LOS ANGELES -- Michigan State running back Jeremy Langford knows the look. So do the Spartans' offensive linemen.
They've seen the glaze wash over the faces of opposing defenders late in games throughout the Big Ten season. It's their cue to strike.
"I see it on the field, the offensive line sees it as well," Langford said Saturday. "When you see the defense gets tired, that's something we thrive on as an offense."
Langford has delivered more finishing blows that a Mortal Kombat fighter this season. Five of his 17 touchdown runs have come in the fourth quarter, including four in the final five Big Ten contests. To recap:
Nov. 2 vs. Michigan: Langford's 40-yard scoring run with 2:43 left capped a 29-6 demolition of the Spartans' archrival.
Nov. 16 at Nebraska: Langford's 37-yard run with 5:48 to play helped Michigan State finish off a 41-28 win.
Nov. 23 at Northwestern: Langford's 37-yard run with 12:37 left ended the scoring in a 30-6 Spartans win.
Dec. 7 vs. Ohio State (Big Ten championship): Langford's 26-yard run gave Michigan State a 10-point lead with 3:25 to go, as the Spartans claimed the league title.
Not surprisingly, the dagger against Ohio State in Indianapolis was Langford's favorite spirit-crushing run.
"It was just such a big stage," said Langford who has rushed for 1,338 yards this season.
Langford and the Spartans step onto an even bigger stage Wednesday when they face Stanford in the Rose Bowl Game presented by VIZIO. Although Stanford's defense ranks 18th nationally in fewest points allowed (18.6 ppg), the Cardinal have been outscored 85-82 in the fourth quarter. Blowout wins are part of the reason, although Stanford doesn't have as many double-digit wins as Michigan State.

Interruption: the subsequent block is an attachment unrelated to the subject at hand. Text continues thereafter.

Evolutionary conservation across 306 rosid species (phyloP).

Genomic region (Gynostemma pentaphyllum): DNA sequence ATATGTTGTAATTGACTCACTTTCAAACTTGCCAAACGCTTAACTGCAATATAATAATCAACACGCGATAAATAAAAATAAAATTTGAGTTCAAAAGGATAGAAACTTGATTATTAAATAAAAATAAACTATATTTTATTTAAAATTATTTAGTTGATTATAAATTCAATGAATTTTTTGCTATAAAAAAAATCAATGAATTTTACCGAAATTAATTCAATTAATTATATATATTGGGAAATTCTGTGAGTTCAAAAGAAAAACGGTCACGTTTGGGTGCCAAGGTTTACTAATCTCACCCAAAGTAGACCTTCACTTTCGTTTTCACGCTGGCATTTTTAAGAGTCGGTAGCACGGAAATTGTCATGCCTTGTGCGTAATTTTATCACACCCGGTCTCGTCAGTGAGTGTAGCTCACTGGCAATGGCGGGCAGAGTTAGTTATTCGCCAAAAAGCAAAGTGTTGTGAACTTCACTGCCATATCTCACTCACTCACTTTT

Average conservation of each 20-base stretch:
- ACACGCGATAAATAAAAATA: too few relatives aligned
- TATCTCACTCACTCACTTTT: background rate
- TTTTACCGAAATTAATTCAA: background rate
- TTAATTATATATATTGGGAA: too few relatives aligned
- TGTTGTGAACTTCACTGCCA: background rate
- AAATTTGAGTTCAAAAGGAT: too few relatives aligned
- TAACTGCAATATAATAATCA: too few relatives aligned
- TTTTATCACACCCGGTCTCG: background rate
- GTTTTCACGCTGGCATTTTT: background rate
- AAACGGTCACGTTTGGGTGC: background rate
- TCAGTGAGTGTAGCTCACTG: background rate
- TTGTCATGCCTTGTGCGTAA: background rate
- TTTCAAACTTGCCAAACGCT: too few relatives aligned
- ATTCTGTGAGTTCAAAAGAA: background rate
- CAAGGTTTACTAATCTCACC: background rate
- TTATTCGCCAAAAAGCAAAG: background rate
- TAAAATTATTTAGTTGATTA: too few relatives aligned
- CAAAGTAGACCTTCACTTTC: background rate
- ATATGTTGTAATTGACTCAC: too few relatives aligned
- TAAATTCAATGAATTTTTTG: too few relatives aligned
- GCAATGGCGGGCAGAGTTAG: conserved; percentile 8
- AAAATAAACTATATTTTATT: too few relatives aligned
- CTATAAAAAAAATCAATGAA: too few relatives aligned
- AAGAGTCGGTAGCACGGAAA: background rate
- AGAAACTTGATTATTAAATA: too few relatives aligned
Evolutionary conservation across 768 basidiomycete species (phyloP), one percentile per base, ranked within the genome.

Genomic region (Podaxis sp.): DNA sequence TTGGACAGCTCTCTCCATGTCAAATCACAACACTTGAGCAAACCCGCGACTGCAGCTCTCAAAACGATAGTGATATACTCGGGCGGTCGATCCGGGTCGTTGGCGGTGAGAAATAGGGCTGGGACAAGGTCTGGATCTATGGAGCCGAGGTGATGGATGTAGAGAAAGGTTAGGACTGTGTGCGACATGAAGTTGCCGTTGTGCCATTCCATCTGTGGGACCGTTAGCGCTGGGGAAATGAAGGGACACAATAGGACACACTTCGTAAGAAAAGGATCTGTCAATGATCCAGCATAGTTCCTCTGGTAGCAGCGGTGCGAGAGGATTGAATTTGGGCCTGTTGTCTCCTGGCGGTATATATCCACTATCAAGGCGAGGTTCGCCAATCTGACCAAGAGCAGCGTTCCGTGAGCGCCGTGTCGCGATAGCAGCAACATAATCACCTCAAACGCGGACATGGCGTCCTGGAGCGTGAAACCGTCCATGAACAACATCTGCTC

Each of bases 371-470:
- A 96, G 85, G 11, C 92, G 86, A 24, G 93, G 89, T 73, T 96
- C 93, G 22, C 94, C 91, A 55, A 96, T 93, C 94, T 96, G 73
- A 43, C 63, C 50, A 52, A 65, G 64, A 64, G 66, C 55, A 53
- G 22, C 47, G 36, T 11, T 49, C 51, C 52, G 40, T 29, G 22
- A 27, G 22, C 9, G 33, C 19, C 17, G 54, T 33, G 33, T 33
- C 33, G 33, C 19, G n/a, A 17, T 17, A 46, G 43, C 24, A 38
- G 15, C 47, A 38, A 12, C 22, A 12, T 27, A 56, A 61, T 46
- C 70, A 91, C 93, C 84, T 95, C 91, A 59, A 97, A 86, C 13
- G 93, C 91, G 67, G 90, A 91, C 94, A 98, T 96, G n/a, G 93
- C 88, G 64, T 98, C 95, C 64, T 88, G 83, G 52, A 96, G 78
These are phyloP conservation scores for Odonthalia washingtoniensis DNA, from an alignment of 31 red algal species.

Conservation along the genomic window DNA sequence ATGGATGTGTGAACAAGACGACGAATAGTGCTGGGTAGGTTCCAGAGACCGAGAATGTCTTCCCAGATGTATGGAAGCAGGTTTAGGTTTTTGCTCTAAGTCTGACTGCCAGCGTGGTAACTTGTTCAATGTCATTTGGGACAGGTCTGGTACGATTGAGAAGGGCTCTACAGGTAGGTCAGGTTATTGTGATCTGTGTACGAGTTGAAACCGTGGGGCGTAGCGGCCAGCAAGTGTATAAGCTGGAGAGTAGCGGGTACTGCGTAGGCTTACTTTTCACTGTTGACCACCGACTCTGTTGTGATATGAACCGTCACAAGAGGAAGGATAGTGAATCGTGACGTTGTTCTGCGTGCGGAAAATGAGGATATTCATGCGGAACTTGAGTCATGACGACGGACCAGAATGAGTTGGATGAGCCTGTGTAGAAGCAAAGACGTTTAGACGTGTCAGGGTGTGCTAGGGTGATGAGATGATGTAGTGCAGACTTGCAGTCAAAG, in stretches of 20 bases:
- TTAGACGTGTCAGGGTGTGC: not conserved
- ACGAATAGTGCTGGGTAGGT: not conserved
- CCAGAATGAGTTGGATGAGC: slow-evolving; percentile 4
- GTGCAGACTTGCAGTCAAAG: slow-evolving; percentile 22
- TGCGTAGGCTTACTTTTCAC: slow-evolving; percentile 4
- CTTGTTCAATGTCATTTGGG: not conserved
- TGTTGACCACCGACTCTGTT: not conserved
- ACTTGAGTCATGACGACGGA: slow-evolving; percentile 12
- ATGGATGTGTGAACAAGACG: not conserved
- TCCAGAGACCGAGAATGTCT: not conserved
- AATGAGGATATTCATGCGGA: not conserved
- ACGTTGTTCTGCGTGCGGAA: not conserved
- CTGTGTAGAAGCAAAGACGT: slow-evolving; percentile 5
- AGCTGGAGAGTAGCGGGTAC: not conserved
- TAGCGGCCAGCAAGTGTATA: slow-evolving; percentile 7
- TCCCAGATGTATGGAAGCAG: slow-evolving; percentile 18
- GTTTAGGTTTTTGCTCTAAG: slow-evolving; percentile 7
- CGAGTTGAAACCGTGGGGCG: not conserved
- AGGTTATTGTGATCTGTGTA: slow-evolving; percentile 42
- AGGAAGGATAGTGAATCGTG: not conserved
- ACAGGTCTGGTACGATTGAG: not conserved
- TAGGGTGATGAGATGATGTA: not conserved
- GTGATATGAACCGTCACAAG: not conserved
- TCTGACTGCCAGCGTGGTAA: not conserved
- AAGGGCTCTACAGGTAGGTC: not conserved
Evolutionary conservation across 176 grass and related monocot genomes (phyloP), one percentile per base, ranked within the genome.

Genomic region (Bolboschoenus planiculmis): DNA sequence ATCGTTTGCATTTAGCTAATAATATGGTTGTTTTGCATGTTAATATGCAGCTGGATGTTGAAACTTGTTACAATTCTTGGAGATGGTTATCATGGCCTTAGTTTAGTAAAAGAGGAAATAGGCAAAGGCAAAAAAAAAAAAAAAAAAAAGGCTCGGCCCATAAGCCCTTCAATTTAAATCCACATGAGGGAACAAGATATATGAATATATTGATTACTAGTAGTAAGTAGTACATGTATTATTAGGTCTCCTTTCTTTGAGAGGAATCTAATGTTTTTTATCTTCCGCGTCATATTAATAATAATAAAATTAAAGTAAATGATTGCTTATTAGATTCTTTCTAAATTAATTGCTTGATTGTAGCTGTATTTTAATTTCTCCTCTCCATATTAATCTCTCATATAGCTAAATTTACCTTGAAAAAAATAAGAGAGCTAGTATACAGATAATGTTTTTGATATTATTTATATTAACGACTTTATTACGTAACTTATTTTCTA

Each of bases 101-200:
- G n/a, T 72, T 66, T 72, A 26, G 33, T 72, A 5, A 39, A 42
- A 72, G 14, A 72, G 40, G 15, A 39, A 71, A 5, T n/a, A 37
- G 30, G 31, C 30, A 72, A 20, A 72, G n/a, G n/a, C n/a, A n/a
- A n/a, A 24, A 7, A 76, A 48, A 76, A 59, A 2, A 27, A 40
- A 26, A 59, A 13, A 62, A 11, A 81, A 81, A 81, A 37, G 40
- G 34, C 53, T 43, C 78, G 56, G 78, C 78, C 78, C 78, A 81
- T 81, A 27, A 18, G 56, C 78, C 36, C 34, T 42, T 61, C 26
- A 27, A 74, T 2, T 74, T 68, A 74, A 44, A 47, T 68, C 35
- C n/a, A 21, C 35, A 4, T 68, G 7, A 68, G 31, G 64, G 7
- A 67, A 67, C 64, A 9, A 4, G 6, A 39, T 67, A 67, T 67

Like many coaches, MSU's Mark Dantonio emphasizes the need to finish strong, and the offense has responded throughout the season.
"We've capped off pretty much every Big Ten game with one of Jeremy's runs," wide receiver Bennie Fowler said. "He's got that second gear. Finishing is the most important thing."
Although Langford is becoming known for the dagger touchdown runs, his evolution this season stemmed in part from not focusing so much on scoring. Langford didn't distinguish himself during spring practice, and Michigan State went into the summer with a converted linebacker, Riley Bullough, as its top ball-carrier.
It sent a message: grind out the tough yards.
"I was trying to score every play, basically," Langford said. "I wasn't reading the offensive line and making the correct cuts. I was trying to score. Once I started watching Riley, a little more power here and there, that's when I started changing."
MSU offensive coordinator Dave Warner saw greater consistency out of Langford in preseason camp, fewer mental mistakes and fumbles.
"Then he started breaking free at the end of some games," Warner said, "putting that nail in the coffin at the end of football games. There, his confidence grew."
And Langford hasn't looked back.